Last night, the Denver City Council voted to allow a supervised injection site pilot program in Denver, a step that will require the Colorado General Assembly to pass a bill that authorizes a safe-use site in Denver. A bill to that effect almost passed during the last legislative session, but concerns prompted some Republican legislators to scuttle that move.
I understand. My city council representative sent out a survey on this issue. Some 660-plus people responded.
To the question “Do you feel reducing drug overdose deaths and combating illegal drug use should be a priority for the City of Denver?” garnered 76% yes votes. But the question “Do you support this proposal to develop a supervised self-injection site in Denver?” only received 56% of the votes. And the question “Presently such a program is illegal. Before approving an ordinance, should Denver wait until the State of Colorado has passed legislation legalizing the operation of supervised self-injection sites?” saw the yes vote dropped to 42%.
So, there are qualms. But 12 of the city council members voted for the program, and only one member voted no. I watched some of the city council’s passionate discussion via video this morning; it was spirited.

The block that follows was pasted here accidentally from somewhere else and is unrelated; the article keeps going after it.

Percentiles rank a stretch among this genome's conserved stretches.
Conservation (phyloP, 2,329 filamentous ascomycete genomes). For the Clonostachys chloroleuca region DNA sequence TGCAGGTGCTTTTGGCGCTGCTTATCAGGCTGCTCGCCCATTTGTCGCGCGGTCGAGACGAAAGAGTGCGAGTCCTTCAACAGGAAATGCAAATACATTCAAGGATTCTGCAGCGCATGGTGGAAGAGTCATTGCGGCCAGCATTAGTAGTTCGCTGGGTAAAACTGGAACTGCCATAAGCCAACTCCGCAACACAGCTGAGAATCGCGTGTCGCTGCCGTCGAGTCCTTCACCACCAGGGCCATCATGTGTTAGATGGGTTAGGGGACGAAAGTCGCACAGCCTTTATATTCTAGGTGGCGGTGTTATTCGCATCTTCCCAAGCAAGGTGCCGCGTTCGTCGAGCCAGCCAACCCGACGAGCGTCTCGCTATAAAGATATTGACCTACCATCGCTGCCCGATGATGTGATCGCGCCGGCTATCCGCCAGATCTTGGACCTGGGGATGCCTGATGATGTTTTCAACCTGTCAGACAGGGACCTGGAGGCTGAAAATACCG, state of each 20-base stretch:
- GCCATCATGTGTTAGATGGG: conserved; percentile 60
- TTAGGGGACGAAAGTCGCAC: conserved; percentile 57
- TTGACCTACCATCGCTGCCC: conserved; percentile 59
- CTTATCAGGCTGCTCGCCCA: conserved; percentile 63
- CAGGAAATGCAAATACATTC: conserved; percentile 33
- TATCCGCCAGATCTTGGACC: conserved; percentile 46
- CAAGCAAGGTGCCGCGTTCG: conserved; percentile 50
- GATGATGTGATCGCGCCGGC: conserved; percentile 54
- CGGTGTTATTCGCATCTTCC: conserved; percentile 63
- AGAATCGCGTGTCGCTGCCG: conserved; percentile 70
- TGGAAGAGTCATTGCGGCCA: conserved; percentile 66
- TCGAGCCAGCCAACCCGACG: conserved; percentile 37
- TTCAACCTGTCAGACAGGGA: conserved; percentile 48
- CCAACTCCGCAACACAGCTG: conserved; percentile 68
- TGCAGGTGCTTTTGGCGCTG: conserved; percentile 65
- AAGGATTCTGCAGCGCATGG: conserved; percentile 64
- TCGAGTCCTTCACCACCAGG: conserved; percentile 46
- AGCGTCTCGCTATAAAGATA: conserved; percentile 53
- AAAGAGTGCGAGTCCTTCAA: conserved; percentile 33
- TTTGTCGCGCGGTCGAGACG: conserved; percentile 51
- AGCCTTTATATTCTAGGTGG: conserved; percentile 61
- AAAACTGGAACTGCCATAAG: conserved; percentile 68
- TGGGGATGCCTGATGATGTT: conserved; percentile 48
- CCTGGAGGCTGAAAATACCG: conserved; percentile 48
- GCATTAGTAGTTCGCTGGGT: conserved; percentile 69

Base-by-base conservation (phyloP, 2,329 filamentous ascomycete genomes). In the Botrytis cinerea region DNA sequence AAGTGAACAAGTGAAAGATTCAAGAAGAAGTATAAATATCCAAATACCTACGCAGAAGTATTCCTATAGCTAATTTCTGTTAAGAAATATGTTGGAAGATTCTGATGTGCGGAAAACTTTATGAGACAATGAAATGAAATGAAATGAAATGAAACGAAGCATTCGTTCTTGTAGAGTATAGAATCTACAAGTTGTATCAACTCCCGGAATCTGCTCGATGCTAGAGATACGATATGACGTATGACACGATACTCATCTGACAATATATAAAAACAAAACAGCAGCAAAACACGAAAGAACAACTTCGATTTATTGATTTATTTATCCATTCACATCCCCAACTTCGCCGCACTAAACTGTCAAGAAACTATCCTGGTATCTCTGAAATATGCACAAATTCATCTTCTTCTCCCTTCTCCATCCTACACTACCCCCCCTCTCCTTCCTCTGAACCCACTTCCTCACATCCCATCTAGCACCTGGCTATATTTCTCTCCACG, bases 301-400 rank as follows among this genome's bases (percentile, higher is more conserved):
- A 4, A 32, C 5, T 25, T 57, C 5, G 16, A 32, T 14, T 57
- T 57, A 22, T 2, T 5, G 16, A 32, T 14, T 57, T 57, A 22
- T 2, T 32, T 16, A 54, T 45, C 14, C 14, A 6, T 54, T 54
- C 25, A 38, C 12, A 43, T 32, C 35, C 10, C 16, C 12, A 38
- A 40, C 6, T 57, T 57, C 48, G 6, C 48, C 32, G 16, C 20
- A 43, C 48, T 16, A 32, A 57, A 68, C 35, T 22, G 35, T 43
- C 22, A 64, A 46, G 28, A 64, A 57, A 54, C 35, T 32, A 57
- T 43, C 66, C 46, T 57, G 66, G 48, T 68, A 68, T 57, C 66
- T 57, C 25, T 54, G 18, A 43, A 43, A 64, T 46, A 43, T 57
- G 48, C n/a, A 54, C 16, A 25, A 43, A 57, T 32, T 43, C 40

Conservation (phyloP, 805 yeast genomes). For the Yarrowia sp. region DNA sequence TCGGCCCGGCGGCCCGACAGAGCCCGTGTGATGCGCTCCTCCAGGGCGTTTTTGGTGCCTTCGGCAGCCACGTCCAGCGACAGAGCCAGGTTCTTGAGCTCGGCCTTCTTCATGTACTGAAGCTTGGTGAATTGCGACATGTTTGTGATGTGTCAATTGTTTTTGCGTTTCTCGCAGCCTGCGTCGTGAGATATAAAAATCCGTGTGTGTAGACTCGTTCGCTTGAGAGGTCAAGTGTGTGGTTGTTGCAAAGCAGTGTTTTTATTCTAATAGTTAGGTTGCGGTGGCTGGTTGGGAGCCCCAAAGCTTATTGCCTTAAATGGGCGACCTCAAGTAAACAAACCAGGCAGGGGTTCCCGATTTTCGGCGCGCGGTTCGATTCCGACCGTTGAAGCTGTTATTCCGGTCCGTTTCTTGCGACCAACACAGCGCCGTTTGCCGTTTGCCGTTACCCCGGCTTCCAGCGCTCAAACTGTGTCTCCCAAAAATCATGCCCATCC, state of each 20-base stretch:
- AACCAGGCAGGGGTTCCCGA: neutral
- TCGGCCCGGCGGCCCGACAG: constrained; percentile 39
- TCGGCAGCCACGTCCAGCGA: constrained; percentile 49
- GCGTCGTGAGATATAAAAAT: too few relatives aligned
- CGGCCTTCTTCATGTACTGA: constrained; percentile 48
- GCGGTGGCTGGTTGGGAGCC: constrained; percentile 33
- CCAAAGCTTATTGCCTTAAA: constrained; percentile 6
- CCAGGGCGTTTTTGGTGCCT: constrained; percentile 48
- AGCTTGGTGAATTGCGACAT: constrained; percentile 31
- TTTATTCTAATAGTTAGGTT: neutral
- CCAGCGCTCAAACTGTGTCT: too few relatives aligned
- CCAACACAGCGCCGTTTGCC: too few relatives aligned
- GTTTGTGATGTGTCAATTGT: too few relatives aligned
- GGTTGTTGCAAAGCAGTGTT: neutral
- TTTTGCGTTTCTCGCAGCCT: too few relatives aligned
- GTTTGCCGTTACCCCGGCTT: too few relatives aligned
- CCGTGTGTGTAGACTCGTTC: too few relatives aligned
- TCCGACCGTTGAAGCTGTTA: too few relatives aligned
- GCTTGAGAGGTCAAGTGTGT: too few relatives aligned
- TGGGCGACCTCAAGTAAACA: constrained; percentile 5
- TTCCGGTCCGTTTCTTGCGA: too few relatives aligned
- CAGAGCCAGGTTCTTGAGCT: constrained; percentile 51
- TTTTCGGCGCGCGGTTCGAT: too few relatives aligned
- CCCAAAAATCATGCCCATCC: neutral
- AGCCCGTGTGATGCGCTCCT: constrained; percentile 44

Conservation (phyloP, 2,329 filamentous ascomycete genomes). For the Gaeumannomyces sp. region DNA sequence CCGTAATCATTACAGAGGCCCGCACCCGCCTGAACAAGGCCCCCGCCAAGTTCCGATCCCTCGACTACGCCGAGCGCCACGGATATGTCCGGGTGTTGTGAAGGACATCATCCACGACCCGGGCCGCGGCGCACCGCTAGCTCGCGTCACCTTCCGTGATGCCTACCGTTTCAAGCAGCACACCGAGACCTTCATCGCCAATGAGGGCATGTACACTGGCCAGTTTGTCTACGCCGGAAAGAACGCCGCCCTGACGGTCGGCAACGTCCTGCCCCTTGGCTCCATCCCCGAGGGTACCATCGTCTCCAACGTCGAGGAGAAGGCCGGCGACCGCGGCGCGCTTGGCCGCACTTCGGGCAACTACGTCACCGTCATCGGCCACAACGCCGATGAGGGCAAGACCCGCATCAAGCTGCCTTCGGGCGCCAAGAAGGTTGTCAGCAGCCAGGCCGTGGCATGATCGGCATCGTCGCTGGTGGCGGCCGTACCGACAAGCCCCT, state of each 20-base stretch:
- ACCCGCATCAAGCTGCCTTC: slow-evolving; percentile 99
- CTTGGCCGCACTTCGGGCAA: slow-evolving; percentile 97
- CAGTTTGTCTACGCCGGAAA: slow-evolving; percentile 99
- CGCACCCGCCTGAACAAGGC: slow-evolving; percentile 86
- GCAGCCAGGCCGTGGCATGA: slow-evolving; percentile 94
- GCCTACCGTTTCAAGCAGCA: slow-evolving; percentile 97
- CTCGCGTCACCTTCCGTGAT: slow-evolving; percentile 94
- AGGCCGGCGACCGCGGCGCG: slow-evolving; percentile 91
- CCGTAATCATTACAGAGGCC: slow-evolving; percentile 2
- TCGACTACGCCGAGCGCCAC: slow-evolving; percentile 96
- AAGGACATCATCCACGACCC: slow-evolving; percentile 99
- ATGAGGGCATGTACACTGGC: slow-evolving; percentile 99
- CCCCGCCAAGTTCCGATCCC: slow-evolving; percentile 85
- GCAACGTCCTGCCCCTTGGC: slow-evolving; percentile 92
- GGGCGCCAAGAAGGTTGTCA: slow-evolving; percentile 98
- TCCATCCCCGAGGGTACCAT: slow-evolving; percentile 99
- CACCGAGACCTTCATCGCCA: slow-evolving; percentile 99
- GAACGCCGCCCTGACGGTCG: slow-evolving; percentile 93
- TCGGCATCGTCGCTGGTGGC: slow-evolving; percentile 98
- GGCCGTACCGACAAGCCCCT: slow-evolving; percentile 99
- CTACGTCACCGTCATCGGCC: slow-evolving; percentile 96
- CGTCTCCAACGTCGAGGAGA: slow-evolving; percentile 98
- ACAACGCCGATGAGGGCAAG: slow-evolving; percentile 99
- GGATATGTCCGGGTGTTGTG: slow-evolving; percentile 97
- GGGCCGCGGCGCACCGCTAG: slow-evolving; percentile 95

It’s a big step for the city, but, let’s face it, who wants to see more people die from an overdose? Addiction is something that takes over someone’s life, and because of the use of pain killers, many of us have seen a friend get caught up in that world — from oxycodone to beyond. (The aqua pills at the top of this post are one of the many dosage strengths of oxycodone.)
Below are links from news outlets that covered the vote, as well as links to other publications that have made a deep dive into the issue. The story from radio station WHYY, in Philadelphia, takes a look at what has transpired in Vancouver, B.C., which opened the first safe-use site in North America.